No double-dip recession, just flatlining

Industry, manufacturing and agriculture remain weak, while public sector output grows month-on-month

The think-tank NIESR has released its monthly estimate of GDP (PDF), and the good news is that we don't appear to be in a double dip recession; it estimates GDP grew by 0.1 per cent in the three months to March.

The bad news:

At present the UK economy can best be described as ‘flat’. We expect the UK’s economic recovery to take hold in 2013.

Indexed to 2008 levels, the public sector remains healthy, having grown in output every month in the last year, despite the efforts of the government to "rebalance" the economy. Other areas aren't feeling so strong, though, with industrial output at 90.2 per cent of 2008 levels, and agriculture at 80.4 per cent.

In addition, the ONS released the latest figures on manufacturing today, and Richard Exell writes on them at Touchstone:

Today’s figures for output in the production industries are genuinely disappointing. I wouldn’t emphasise the disastrous Index of Production results (3.8 points down from January 2011) which are quite erratic, so much as the Index of Manufacturing. This is positive (a 0.3 point gain on 12 months ago) but terribly feeble – especially for what is supposed to be one of the bright spots of the recovery.

Construction is not yet the driver of a recovery. Credit: Getty

Alex Hern is a technology reporter for the Guardian. He was formerly staff writer at the New Statesman. You should follow Alex on Twitter.

Ukip's Nigel Farage and Paul Nuttall. Photo: Getty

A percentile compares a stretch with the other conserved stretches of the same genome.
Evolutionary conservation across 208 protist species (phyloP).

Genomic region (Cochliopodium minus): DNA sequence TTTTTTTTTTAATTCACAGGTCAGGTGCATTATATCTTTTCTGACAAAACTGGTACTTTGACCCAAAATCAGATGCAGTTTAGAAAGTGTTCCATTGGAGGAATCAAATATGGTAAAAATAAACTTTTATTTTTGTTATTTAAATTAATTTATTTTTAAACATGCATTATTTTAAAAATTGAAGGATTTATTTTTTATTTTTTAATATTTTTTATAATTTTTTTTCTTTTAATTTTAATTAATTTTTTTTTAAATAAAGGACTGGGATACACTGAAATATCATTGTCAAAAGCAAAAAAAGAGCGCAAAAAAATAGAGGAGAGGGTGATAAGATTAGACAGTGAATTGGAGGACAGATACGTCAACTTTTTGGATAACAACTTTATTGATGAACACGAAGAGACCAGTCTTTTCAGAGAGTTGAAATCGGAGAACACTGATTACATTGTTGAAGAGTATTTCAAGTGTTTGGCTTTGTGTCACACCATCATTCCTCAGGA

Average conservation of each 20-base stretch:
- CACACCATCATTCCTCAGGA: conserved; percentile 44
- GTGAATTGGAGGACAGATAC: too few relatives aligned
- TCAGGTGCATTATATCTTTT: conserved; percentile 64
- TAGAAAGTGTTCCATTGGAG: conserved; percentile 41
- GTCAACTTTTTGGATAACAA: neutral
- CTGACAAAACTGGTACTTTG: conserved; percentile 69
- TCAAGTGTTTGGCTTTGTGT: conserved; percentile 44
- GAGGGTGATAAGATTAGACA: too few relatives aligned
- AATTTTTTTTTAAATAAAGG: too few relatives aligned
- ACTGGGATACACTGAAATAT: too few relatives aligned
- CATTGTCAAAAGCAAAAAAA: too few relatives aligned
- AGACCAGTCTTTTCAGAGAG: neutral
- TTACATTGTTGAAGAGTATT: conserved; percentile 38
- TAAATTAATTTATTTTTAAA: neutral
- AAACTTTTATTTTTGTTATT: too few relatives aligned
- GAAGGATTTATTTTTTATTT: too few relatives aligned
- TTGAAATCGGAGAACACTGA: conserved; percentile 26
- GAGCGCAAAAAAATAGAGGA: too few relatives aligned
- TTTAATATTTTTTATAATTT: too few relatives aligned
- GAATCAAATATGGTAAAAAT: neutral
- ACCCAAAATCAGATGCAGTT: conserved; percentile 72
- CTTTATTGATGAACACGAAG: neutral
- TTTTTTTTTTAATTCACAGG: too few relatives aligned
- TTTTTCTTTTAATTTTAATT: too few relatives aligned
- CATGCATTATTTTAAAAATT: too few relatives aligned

Show Hide image

Is the general election 2017 the end of Ukip?

Ukip led the way to Brexit, but now the party is on less than 10 per cent in the polls. 

Ukip could be finished. Ukip has only ever had two MPs, but it held an outside influence on politics: without it, we’d probably never have had the EU referendum. But Brexit has turned Ukip into a single-issue party without an issue. Ukip’s sole remaining MP, Douglas Carswell, left the party in March 2017, and told Sky News’ Adam Boulton that there was “no point” to the party anymore. 

Not everyone in Ukip has given up, though: Nigel Farage told Peston on Sunday that Ukip “will survive”, and current leader Paul Nuttall will be contesting a seat this year. But Ukip is standing in fewer constituencies than last time thanks to a shortage of both money and people. Who benefits if Ukip is finished? It’s likely to be the Tories. 

Is Ukip finished? 

What are Ukip's poll ratings?

Ukip’s poll ratings peaked in June 2016 at 16 per cent. Since the leave campaign’s success, that has steadily declined so that Ukip is going into the 2017 general election on 4 per cent, according to the latest polls. If the polls can be trusted, that’s a serious collapse.

Can Ukip get anymore MPs?

In the 2015 general election Ukip contested nearly every seat and got 13 per cent of the vote, making it the third biggest party (although is only returned one MP). Now Ukip is reportedly struggling to find candidates and could stand in as few as 100 seats. Ukip leader Paul Nuttall will stand in Boston and Skegness, but both ex-leader Nigel Farage and donor Arron Banks have ruled themselves out of running this time.

How many members does Ukip have?

Ukip’s membership declined from 45,994 at the 2015 general election to 39,000 in 2016. That’s a worrying sign for any political party, which relies on grassroots memberships to put in the campaigning legwork.

What does Ukip's decline mean for Labour and the Conservatives? 

The rise of Ukip took votes from both the Conservatives and Labour, with a nationalist message that appealed to disaffected voters from both right and left. But the decline of Ukip only seems to be helping the Conservatives. Stephen Bush has written about how in Wales voting Ukip seems to have been a gateway drug for traditional Labour voters who are now backing the mainstream right; so the voters Ukip took from the Conservatives are reverting to the Conservatives, and the ones they took from Labour are transferring to the Conservatives too.

Ukip might be finished as an electoral force, but its influence on the rest of British politics will be felt for many years yet. 

0800 7318496